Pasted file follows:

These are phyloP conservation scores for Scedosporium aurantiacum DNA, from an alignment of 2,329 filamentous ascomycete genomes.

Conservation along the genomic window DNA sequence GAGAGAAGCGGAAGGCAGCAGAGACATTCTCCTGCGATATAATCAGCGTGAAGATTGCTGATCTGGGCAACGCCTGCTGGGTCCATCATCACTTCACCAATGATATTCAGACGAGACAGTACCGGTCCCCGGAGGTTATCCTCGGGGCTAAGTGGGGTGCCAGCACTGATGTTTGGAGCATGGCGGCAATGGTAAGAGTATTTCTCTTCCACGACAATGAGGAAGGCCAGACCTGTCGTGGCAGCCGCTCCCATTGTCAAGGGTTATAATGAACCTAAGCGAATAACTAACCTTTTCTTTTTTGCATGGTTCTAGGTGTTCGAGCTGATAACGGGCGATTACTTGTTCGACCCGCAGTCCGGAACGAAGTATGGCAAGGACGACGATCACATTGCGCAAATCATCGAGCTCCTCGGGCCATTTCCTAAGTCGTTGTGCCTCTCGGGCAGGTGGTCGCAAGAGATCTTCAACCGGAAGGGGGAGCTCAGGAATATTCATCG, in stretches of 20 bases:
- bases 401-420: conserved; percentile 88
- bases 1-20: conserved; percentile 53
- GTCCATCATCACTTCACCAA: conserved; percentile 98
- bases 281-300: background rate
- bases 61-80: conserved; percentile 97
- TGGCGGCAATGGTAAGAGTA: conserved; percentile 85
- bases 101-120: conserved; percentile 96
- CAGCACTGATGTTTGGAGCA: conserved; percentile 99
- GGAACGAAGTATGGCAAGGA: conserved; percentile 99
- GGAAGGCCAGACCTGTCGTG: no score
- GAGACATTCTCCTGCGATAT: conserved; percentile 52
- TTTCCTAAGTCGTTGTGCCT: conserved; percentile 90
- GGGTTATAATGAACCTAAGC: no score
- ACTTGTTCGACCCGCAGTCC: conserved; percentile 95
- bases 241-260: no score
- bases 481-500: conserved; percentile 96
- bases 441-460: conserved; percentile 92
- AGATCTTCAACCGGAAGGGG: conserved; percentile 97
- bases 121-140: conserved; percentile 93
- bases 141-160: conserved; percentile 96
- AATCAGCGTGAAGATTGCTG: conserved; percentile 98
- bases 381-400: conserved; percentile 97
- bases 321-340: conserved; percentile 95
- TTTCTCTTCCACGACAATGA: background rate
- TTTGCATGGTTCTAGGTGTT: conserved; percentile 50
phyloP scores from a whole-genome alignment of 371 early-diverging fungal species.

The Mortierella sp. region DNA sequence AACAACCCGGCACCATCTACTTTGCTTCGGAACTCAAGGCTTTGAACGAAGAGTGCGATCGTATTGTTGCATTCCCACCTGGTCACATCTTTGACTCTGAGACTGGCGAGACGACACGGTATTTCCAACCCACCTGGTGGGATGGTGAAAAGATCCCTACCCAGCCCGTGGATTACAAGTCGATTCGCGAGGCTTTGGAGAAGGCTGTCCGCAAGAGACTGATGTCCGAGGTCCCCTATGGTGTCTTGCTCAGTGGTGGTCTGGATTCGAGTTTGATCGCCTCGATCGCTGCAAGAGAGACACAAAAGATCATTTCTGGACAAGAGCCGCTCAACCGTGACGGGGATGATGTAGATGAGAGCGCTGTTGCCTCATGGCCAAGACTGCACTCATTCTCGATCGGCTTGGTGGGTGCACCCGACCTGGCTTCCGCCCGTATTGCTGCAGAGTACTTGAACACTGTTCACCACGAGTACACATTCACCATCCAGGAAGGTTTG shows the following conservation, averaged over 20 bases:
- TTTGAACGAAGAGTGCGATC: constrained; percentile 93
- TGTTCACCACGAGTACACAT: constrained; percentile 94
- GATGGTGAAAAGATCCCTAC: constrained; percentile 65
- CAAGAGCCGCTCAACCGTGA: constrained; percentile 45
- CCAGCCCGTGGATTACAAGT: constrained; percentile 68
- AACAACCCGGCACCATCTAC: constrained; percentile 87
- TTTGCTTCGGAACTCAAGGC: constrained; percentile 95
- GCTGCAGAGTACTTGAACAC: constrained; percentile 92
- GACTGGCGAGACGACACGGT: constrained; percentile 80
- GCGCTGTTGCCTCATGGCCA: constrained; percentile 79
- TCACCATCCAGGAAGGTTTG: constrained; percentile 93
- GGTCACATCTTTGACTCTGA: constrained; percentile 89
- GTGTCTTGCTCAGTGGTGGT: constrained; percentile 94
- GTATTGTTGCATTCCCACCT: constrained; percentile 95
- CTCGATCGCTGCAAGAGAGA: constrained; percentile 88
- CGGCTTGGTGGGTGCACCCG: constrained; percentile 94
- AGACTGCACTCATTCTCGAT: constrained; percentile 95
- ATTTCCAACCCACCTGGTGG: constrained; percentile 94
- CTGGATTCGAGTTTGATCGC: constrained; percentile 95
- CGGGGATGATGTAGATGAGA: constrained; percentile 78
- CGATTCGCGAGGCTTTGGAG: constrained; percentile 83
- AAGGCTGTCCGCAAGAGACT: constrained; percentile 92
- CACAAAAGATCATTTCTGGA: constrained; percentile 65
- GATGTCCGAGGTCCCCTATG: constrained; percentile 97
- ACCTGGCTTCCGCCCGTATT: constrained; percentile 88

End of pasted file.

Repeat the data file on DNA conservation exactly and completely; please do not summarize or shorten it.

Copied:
These are phyloP conservation scores for Scedosporium aurantiacum DNA, from an alignment of 2,329 filamentous ascomycete genomes.

Conservation along the genomic window DNA sequence GAGAGAAGCGGAAGGCAGCAGAGACATTCTCCTGCGATATAATCAGCGTGAAGATTGCTGATCTGGGCAACGCCTGCTGGGTCCATCATCACTTCACCAATGATATTCAGACGAGACAGTACCGGTCCCCGGAGGTTATCCTCGGGGCTAAGTGGGGTGCCAGCACTGATGTTTGGAGCATGGCGGCAATGGTAAGAGTATTTCTCTTCCACGACAATGAGGAAGGCCAGACCTGTCGTGGCAGCCGCTCCCATTGTCAAGGGTTATAATGAACCTAAGCGAATAACTAACCTTTTCTTTTTTGCATGGTTCTAGGTGTTCGAGCTGATAACGGGCGATTACTTGTTCGACCCGCAGTCCGGAACGAAGTATGGCAAGGACGACGATCACATTGCGCAAATCATCGAGCTCCTCGGGCCATTTCCTAAGTCGTTGTGCCTCTCGGGCAGGTGGTCGCAAGAGATCTTCAACCGGAAGGGGGAGCTCAGGAATATTCATCG, in stretches of 20 bases:
- bases 401-420: conserved; percentile 88
- bases 1-20: conserved; percentile 53
- GTCCATCATCACTTCACCAA: conserved; percentile 98
- bases 281-300: background rate
- bases 61-80: conserved; percentile 97
- TGGCGGCAATGGTAAGAGTA: conserved; percentile 85
- bases 101-120: conserved; percentile 96
- CAGCACTGATGTTTGGAGCA: conserved; percentile 99
- GGAACGAAGTATGGCAAGGA: conserved; percentile 99
- GGAAGGCCAGACCTGTCGTG: no score
- GAGACATTCTCCTGCGATAT: conserved; percentile 52
- TTTCCTAAGTCGTTGTGCCT: conserved; percentile 90
- GGGTTATAATGAACCTAAGC: no score
- ACTTGTTCGACCCGCAGTCC: conserved; percentile 95
- bases 241-260: no score
- bases 481-500: conserved; percentile 96
- bases 441-460: conserved; percentile 92
- AGATCTTCAACCGGAAGGGG: conserved; percentile 97
- bases 121-140: conserved; percentile 93
- bases 141-160: conserved; percentile 96
- AATCAGCGTGAAGATTGCTG: conserved; percentile 98
- bases 381-400: conserved; percentile 97
- bases 321-340: conserved; percentile 95
- TTTCTCTTCCACGACAATGA: background rate
- TTTGCATGGTTCTAGGTGTT: conserved; percentile 50
phyloP scores from a whole-genome alignment of 371 early-diverging fungal species.

The Mortierella sp. region DNA sequence AACAACCCGGCACCATCTACTTTGCTTCGGAACTCAAGGCTTTGAACGAAGAGTGCGATCGTATTGTTGCATTCCCACCTGGTCACATCTTTGACTCTGAGACTGGCGAGACGACACGGTATTTCCAACCCACCTGGTGGGATGGTGAAAAGATCCCTACCCAGCCCGTGGATTACAAGTCGATTCGCGAGGCTTTGGAGAAGGCTGTCCGCAAGAGACTGATGTCCGAGGTCCCCTATGGTGTCTTGCTCAGTGGTGGTCTGGATTCGAGTTTGATCGCCTCGATCGCTGCAAGAGAGACACAAAAGATCATTTCTGGACAAGAGCCGCTCAACCGTGACGGGGATGATGTAGATGAGAGCGCTGTTGCCTCATGGCCAAGACTGCACTCATTCTCGATCGGCTTGGTGGGTGCACCCGACCTGGCTTCCGCCCGTATTGCTGCAGAGTACTTGAACACTGTTCACCACGAGTACACATTCACCATCCAGGAAGGTTTG shows the following conservation, averaged over 20 bases:
- TTTGAACGAAGAGTGCGATC: constrained; percentile 93
- TGTTCACCACGAGTACACAT: constrained; percentile 94
- GATGGTGAAAAGATCCCTAC: constrained; percentile 65
- CAAGAGCCGCTCAACCGTGA: constrained; percentile 45
- CCAGCCCGTGGATTACAAGT: constrained; percentile 68
- AACAACCCGGCACCATCTAC: constrained; percentile 87
- TTTGCTTCGGAACTCAAGGC: constrained; percentile 95
- GCTGCAGAGTACTTGAACAC: constrained; percentile 92
- GACTGGCGAGACGACACGGT: constrained; percentile 80
- GCGCTGTTGCCTCATGGCCA: constrained; percentile 79
- TCACCATCCAGGAAGGTTTG: constrained; percentile 93
- GGTCACATCTTTGACTCTGA: constrained; percentile 89
- GTGTCTTGCTCAGTGGTGGT: constrained; percentile 94
- GTATTGTTGCATTCCCACCT: constrained; percentile 95
- CTCGATCGCTGCAAGAGAGA: constrained; percentile 88
- CGGCTTGGTGGGTGCACCCG: constrained; percentile 94
- AGACTGCACTCATTCTCGAT: constrained; percentile 95
- ATTTCCAACCCACCTGGTGG: constrained; percentile 94
- CTGGATTCGAGTTTGATCGC: constrained; percentile 95
- CGGGGATGATGTAGATGAGA: constrained; percentile 78
- CGATTCGCGAGGCTTTGGAG: constrained; percentile 83
- AAGGCTGTCCGCAAGAGACT: constrained; percentile 92
- CACAAAAGATCATTTCTGGA: constrained; percentile 65
- GATGTCCGAGGTCCCCTATG: constrained; percentile 97
- ACCTGGCTTCCGCCCGTATT: constrained; percentile 88